CoMSES Net maintains cyberinfrastructure to foster FAIR data principles for access to and (re)use of computational models. Model authors can publish their model code in the Computational Model Library with documentation, metadata, and data dependencies and support these FAIR data principles as well as best practices for software citation. Model authors can also request that their model code be peer reviewed to receive a DOI. All users of models published in the library must cite model authors when they use and benefit from their code.
CoMSES Net also maintains a curated database of over 7500 publications of agent-based and individual based models with additional metadata on availability of code and bibliometric information on the landscape of ABM/IBM publications that we welcome you to explore.
The St Anthony flu model is an epidemiological model designed to test hypotheses related to the spread of the 1918 influenza pandemic among residents of a small fishing community in Newfoundland and Labrador. The 1921 census data from Newfoundland and Labrador are used to ensure a realistic model population; the community of St. Anthony, NL, located on the tip of the Northern Peninsula of the island of Newfoundland is the specific population modeled. Model agents are placed on a map-like grid that consists of houses, two churches, a school, an orphanage, a hospital, and several boats. They engage in daily activities that reflect known ethnographic patterns of behavior in St. Anthony and other similar communities. A pathogen is introduced into the community and then it spreads throughout the population as a consequence of individual agent movements and interactions.
Previous work with the spatial iterated prisoner’s dilemma has shown that “walk away” cooperators are able to outcompete defectors as well as cooperators that do not respond to defection, but it remains to be seen just how robust the so-called walk away strategy is to ecologically important variables such as population density, error, and offspring dispersal. Our simulation experiments identify socio-ecological conditions in which natural selection favors strategies that emphasize forgiveness over flight in the spatial iterated prisoner’s dilemma. Our interesting results are best explained by considering how population density, error, and offspring dispersal affect the opportunity cost associated with walking away from an error-prone partner.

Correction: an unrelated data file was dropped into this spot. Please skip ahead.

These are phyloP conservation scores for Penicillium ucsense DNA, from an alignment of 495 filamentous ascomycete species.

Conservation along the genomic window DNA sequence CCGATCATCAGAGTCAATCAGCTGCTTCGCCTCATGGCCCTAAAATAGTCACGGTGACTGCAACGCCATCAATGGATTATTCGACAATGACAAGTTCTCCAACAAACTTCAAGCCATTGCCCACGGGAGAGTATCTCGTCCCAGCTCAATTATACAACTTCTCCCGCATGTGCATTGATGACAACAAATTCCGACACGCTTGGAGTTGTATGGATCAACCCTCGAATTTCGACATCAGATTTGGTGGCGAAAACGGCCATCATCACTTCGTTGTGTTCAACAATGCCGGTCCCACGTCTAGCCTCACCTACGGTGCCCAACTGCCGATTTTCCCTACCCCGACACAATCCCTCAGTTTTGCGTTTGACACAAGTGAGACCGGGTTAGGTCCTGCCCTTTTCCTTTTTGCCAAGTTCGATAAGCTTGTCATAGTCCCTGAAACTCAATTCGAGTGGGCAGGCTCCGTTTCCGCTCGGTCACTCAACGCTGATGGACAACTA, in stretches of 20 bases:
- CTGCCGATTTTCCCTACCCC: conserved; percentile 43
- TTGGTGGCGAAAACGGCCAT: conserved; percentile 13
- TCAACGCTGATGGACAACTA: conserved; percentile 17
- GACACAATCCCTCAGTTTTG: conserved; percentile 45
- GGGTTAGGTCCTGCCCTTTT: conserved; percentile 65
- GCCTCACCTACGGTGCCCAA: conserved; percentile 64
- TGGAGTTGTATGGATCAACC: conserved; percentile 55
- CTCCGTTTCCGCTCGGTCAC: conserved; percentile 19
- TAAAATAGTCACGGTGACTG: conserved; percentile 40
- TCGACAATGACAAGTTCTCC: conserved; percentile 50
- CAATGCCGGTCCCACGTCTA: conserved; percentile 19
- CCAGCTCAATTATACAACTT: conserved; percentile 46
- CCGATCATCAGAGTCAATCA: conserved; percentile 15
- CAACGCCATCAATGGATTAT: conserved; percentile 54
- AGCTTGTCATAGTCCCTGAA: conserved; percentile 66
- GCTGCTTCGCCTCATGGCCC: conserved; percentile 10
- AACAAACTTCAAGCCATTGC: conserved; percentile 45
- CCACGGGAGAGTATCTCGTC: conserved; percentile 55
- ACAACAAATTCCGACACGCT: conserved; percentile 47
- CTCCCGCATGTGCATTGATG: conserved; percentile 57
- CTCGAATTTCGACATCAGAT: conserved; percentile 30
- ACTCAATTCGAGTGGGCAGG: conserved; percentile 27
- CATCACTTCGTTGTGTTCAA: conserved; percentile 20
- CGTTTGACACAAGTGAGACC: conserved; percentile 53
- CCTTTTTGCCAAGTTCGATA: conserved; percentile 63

The Opportunistic Acquisition Model (OAM) posits that the archaeological lithic raw material frequencies are due to opportunistic encounters with sources while randomly walking in an environment.
This model aims to understand the interaction between particulate matter and leaves of trees. The particles collide with the leaf and can either be absorbed with a certain probability, otherwise they bounce off it. The absorptions are detected in a counter.
The movement of the particles depends mainly on the strength and direction of the wind and the air temperature. They also show a certain random movement, but the proportion is negligible.
In a collision with the leaf, the particles are absorbed with a certain probability (absorption-probability), otherwise repelled.
RefugeePathSIM is an agent-based model to simulate the movement behavior of refugees in order to identify pathways of forced migration under crisis. The model generates migrants and lets them leave conflict areas for a destination that they choose based on their characteristics and desires. RefugeePathSIM has been developed and applied in a study of the Syrian war, using monthly data in years 2011-2015.
A System Dynamics Model to anticipate insurgent movements and policy design to handle them .
The model objective’s is to explore the management choice set to uncover which subsets of strategies are most effective at maximizing species coexistence on a fragmented landscape.
This Repast Simphony model simulates genomic admixture during the farming expansion of human groups from mainland Asia into the Papuan dominated islands of Southeast Asia during the Neolithic period.
The model is a stylized representation of a social-ecological system of agents moving and harvesting a renewable resource. The purpose is to analyze how mobility affects sustainability. Experiments changing agents’ mobility, landscape and information governments have can be run.
The purpose of the model is to examine whether and how mobile pastoralists are able to achieve an Ideal Free Distribution (IFD).